Lughnasadh August 1st Jul 30, 2014 23:56:32 GMT -5
Post by Joanna on Jul 30, 2014 23:56:32 GMT -5
Lughnasadh August 1st
Lughnasach is an Irish Gaelic name for the feast held around August 1st, which commemorates the funeral games of Lugh, Celtic god of light, and son of the Sun. In the mythological story of the Wheel of the Year, the Sun God transfers his power into the grain, and is sacrificed when the grain is harvested. So we have a dying, self-sacrificing and resurrecting god of the harvest, who dies for his people so that they may live. Sound familiar?
The power of the sun goes into the grain as it ripens. It is then harvested and made into the first new bread of the season. This is the Saxon hlaef-masse or loaf-mass, now lammas. Seed grain is also saved for planting for next year's crop, so the sun god may be seen to rise again in spring with the new green shoots, as the sun also rises in the sky. There are many traditions and customs all over the country that are still carried on at harvest-time today.
Lammas is a festival celebrating the first fruits of harvest, the fruits of our labors, and seeing the desires that we had at the start of the year unfold so rituals will be centered around this. Lammas is an early Christian festival, "lammas" means loaf mass and represented the first loaves baked from that year’s crop. These were taken to church and placed on the altar.
Lughnasadh a time for bread-making and corn-dollies. Goddesses celebrated around this time include Demeter and Ceres. Trees associated with Lammas are hazel and gorse and herbs are sage and meadowsweet. Colors associated with Lammas are golds, yellows and orange for the God and red for the Goddess as mother.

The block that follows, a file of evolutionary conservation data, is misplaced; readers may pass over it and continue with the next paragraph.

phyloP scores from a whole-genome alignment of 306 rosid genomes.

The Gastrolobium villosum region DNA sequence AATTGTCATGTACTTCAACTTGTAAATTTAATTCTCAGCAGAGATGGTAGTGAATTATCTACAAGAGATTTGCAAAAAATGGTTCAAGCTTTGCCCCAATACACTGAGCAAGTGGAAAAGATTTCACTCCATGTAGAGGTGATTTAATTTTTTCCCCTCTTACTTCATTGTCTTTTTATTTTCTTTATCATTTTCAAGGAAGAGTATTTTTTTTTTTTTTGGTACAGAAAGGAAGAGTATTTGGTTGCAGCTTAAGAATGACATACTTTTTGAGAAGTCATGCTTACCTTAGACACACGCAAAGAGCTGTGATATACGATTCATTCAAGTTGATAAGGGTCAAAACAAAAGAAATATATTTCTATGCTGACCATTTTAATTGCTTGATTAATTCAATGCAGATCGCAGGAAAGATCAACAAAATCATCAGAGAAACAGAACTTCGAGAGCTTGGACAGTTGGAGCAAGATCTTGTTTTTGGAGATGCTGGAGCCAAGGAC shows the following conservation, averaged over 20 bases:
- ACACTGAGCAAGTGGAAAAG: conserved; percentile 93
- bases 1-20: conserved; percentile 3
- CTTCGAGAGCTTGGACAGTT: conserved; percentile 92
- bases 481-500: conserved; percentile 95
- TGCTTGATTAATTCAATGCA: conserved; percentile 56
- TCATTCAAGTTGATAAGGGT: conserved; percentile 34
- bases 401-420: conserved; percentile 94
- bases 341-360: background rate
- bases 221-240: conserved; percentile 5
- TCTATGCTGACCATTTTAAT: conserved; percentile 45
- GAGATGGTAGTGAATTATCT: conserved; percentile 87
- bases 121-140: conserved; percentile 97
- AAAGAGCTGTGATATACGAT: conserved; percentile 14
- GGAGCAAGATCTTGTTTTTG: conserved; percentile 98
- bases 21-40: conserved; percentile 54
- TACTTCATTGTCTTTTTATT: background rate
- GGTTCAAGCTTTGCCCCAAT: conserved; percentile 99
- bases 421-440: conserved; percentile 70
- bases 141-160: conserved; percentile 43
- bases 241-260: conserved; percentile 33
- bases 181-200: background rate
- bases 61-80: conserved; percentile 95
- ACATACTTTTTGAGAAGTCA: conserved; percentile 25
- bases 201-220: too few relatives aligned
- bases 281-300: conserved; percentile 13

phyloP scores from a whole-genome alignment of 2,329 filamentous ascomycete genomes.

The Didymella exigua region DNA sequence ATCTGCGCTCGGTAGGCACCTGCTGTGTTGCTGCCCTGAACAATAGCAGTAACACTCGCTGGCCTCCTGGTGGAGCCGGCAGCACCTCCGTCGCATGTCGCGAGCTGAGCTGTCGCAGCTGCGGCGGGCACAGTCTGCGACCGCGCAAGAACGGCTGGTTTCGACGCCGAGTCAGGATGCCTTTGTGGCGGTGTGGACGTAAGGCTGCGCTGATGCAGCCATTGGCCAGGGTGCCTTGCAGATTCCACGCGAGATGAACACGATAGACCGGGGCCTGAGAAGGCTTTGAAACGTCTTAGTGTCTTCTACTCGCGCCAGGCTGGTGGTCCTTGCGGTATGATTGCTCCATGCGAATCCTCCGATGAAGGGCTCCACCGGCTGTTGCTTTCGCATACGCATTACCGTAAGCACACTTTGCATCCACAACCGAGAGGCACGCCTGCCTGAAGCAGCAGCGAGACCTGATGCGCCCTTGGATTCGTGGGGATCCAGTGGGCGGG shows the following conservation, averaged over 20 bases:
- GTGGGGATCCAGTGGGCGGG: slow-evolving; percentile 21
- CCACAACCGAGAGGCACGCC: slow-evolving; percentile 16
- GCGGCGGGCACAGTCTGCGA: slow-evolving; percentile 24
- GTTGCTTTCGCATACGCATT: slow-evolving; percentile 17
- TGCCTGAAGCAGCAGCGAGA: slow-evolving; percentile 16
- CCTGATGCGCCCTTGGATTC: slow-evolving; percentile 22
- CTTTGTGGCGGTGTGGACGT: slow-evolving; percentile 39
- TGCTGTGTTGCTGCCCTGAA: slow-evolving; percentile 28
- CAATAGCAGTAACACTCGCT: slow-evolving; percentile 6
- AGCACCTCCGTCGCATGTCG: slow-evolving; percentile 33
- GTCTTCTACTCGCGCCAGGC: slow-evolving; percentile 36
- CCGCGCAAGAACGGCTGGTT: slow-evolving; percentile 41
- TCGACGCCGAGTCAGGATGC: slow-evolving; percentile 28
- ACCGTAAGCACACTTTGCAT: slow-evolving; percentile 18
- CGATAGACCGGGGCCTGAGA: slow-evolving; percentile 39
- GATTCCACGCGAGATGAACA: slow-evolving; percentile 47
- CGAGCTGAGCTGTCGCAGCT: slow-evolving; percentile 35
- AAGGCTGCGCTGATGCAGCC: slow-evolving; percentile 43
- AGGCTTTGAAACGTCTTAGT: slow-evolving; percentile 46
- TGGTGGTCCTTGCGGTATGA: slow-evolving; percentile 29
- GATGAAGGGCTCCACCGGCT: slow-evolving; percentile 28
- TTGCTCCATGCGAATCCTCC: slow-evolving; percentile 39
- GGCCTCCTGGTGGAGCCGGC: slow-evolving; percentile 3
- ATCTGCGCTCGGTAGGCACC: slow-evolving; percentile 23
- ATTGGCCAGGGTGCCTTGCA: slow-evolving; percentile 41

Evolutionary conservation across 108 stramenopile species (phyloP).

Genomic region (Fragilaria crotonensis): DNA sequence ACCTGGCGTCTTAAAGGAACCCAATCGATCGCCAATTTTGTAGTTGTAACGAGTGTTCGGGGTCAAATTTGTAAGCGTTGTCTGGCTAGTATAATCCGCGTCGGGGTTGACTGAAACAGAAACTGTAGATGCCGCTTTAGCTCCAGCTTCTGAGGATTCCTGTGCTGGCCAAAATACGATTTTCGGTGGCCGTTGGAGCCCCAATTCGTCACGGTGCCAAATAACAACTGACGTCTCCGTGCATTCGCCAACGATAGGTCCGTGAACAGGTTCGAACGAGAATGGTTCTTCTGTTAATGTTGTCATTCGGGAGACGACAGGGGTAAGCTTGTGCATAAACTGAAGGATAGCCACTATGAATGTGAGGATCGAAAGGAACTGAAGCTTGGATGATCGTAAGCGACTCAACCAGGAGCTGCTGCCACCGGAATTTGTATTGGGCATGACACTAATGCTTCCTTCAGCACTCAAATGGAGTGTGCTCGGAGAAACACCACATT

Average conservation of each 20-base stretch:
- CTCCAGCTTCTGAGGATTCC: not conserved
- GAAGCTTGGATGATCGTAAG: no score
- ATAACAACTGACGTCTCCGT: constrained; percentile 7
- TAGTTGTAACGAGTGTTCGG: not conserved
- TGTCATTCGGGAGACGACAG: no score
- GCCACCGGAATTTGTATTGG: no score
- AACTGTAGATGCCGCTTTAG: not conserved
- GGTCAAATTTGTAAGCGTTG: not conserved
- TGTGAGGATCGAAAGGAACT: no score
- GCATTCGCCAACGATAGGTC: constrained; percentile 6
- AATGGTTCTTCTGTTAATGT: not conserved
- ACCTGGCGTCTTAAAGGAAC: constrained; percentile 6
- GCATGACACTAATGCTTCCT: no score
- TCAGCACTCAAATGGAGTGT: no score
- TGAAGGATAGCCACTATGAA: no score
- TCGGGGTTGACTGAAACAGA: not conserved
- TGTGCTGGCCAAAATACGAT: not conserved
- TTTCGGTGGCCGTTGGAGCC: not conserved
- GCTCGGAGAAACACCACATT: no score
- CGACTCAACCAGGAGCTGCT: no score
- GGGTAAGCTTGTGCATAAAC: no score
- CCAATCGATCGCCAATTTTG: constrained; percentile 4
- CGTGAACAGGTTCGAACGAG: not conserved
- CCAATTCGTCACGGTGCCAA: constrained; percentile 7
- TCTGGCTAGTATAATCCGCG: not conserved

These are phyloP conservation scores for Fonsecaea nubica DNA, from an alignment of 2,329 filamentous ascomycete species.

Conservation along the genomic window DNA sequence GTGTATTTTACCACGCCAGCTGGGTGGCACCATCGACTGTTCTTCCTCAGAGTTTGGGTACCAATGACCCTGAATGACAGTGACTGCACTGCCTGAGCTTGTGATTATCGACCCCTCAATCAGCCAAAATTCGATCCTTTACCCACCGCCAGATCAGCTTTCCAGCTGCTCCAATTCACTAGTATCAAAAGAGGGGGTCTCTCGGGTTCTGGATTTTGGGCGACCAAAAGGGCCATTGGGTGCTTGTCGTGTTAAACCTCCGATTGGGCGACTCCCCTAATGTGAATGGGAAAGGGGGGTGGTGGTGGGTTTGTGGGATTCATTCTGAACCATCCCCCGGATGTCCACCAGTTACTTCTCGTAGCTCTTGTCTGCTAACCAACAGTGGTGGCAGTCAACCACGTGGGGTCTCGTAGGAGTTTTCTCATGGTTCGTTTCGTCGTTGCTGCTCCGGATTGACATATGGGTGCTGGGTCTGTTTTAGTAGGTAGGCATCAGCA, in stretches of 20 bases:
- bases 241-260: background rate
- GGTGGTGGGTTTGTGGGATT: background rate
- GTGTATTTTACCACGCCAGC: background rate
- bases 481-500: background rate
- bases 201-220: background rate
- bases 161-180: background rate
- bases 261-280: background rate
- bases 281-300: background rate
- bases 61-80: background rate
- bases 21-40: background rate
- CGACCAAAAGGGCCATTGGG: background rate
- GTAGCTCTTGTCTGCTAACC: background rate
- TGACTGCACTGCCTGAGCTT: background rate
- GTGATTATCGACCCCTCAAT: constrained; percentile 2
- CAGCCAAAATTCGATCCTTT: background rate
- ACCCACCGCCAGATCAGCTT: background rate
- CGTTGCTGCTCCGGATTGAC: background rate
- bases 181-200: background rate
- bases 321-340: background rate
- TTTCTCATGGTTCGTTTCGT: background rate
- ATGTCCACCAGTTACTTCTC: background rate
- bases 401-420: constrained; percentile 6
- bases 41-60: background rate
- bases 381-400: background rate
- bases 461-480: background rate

Lammas is traditionally the first harvest. Look around and you will see various trees, namely rowan, yielding bright red berries and brambles showing ripening fruits along with apple and pear trees. In this day and age when food is mass-produced and imported so we get fruits and vegetables, including corn, no matter the time of year, it is easy to lose touch with the natural cycle of things.
Suggested Activities: Creating and decorating ritual items such as a stang (popular ritual tool). Walking through the woods to meditate in beautiful surroundings. Making bread for the feast. Making a wicker man, placing all your bad habits inside him and tossing him onto the bonfire. Making corn dollies.
Source: The White Goddess.
See also “Dark Beings of Lughnasadh”: whatliesbeyond.boards.net/thread/5710/dark-beings-lughnasadh
“Deeper into Lughnasadh”: whatliesbeyond.boards.net/thread/2138/essence-lughnasadh
“How Neo-Pagans Celebrate Lughnasadh”: whatliesbeyond.boards.net/thread/7212/neo-pagans-celebrate-lughnasadh
“Lammas: Its Origins”: whatliesbeyond.boards.net/thread/4104/lammas-origins
“Lammas Ritual”: whatliesbeyond.boards.net/thread/2135/lammas-ritual